FCO Human Rights Report 2015: not included
2014: Cuba’s constitution provides for the protection of religious freedom. However, the government monitors and strictly controls religious activity through its Office of Religious Affairs. In 2014, the Cuban government made Good Friday an official national holiday, after having restored the holiday as an exceptional measure in 2012. Miguel Díaz-Canel, the First Vice President of the Cuban Councils of State and Ministers, called for stronger unity with the local Christian Community. He met Cuban Evangelical and Protestant leaders from the Cuban Council of Churches, and said it was important to establish a permanent dialogue with the church. While restrictions remained on freedom of religion in Cuba, especially for those involved with certain civil society groups including the Ladies in White, these restrictions appeared to be gradually easing. The Pope’s role in the US Cuba announcements of 17 December drew positive coverage in the press, and a positive reaction from Cubans.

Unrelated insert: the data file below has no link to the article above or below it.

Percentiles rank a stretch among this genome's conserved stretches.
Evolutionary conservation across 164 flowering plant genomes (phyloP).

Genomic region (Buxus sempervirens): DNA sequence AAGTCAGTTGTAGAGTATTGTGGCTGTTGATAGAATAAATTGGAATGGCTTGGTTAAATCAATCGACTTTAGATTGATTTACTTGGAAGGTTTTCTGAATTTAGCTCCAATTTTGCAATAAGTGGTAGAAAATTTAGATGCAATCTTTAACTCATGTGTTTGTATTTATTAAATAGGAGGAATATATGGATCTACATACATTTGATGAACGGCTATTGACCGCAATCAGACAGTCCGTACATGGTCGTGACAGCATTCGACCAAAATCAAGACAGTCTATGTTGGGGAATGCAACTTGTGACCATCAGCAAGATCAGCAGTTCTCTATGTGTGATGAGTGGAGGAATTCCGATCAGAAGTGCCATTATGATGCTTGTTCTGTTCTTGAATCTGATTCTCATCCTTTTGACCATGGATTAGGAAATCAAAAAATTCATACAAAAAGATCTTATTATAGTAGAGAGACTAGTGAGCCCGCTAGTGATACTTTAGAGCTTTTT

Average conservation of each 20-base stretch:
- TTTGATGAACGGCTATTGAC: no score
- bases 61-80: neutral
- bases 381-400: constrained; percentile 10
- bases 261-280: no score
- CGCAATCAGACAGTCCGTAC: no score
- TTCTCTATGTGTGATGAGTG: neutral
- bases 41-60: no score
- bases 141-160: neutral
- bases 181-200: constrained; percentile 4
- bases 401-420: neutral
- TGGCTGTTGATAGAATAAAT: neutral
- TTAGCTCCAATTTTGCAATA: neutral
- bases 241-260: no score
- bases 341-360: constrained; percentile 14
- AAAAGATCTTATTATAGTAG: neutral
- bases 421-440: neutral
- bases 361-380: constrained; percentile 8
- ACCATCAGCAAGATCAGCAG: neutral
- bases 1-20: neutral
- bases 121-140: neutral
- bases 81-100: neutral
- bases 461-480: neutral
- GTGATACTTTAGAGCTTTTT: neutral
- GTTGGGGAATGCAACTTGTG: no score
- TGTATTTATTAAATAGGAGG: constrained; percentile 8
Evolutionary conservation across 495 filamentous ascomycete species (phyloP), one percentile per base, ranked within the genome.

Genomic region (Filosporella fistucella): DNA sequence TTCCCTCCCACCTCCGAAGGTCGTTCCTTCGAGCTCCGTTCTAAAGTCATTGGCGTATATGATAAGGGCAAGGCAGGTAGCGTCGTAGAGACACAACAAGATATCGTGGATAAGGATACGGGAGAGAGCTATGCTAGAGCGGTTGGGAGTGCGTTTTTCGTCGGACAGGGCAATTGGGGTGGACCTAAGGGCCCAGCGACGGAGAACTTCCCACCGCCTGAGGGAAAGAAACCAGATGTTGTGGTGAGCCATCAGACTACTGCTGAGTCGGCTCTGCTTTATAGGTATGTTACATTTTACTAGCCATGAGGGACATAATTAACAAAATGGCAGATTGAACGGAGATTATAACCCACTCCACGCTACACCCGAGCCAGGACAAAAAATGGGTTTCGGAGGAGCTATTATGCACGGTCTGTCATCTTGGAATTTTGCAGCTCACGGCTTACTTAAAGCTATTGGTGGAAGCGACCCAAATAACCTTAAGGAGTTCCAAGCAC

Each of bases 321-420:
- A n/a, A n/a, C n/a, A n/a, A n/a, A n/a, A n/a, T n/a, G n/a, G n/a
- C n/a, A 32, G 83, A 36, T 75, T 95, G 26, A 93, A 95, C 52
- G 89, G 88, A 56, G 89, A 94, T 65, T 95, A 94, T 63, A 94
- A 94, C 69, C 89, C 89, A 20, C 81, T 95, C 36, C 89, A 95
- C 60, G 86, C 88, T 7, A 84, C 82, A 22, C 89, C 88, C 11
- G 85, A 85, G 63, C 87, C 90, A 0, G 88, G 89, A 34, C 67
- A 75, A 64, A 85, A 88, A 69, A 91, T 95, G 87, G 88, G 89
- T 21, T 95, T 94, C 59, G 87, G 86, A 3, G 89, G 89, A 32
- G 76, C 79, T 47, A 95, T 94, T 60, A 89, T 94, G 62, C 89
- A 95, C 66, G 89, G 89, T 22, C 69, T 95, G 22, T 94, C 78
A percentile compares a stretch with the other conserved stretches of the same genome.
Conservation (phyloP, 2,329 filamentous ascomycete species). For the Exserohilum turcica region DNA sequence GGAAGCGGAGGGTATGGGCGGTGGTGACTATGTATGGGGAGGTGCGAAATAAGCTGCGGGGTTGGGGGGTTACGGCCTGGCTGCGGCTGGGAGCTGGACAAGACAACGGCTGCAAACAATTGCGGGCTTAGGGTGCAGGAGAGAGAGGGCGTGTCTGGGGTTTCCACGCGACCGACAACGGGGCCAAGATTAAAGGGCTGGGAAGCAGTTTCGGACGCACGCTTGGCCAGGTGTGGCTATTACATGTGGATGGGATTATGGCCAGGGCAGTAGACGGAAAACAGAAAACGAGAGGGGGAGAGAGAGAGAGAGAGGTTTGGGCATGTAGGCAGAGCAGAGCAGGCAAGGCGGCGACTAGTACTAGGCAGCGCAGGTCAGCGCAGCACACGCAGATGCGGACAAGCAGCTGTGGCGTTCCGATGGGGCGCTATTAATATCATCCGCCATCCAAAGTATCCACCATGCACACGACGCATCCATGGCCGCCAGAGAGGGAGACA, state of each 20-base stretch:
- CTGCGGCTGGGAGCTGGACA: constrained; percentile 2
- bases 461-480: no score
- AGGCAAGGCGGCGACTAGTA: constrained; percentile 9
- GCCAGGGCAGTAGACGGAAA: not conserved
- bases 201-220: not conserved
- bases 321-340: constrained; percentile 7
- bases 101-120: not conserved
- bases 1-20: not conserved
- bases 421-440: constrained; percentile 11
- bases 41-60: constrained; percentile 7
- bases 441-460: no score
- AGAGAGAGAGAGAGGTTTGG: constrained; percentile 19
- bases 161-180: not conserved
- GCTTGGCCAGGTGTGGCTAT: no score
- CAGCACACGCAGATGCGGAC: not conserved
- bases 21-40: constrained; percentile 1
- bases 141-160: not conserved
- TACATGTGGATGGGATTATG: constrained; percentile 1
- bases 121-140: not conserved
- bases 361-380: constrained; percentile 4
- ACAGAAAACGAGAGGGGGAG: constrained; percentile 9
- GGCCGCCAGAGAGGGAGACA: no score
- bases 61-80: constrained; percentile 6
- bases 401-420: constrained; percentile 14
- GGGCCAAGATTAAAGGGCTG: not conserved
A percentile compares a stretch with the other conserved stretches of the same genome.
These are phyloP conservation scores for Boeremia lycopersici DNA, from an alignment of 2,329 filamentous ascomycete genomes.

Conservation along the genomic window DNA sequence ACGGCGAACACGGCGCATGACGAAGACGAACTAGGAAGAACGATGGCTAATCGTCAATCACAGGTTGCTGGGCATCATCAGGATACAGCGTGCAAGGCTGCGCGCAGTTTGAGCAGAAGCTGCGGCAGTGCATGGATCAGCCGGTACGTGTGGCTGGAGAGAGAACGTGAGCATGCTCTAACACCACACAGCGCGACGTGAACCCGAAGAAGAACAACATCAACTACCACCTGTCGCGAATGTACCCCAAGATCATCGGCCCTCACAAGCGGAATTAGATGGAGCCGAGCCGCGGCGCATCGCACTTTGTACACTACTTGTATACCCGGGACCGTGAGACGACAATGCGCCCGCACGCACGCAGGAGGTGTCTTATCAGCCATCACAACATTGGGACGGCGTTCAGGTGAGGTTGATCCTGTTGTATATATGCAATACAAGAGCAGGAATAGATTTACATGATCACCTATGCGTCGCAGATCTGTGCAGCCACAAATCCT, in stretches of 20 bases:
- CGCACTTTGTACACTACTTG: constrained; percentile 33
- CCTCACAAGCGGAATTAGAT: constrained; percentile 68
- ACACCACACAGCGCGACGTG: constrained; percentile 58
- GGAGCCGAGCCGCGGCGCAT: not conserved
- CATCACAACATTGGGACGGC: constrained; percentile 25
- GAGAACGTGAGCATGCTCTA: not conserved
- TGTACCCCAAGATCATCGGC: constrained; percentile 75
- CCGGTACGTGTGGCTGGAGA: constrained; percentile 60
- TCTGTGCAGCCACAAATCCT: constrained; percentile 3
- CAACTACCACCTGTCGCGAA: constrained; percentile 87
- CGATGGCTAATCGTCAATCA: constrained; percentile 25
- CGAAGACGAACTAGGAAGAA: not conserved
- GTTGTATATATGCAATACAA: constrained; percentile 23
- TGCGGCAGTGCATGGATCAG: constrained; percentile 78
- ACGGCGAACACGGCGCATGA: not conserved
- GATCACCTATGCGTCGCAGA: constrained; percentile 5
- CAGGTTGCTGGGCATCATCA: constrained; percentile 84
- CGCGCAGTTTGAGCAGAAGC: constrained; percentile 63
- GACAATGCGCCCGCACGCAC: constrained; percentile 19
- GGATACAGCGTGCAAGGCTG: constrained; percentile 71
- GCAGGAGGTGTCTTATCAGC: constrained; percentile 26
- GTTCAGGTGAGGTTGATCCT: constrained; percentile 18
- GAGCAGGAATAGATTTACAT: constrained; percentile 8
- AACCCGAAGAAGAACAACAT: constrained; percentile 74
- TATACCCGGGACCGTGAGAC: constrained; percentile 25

2013: The Cuban constitution protects freedom of religion or belief, and this right was generally observed in Cuba throughout 2013. However, the government continued to detain opposition activists who used religious centres for political purposes. The British Embassy in Havana engaged with a limited number of religious representatives during the year.
Cuban Catholic bishops wrote a public letter to the government in September 2013 asking for political changes, and greater openness and acceptance of groups and people who have ideas different from the official ones. There was no official reaction to the letter.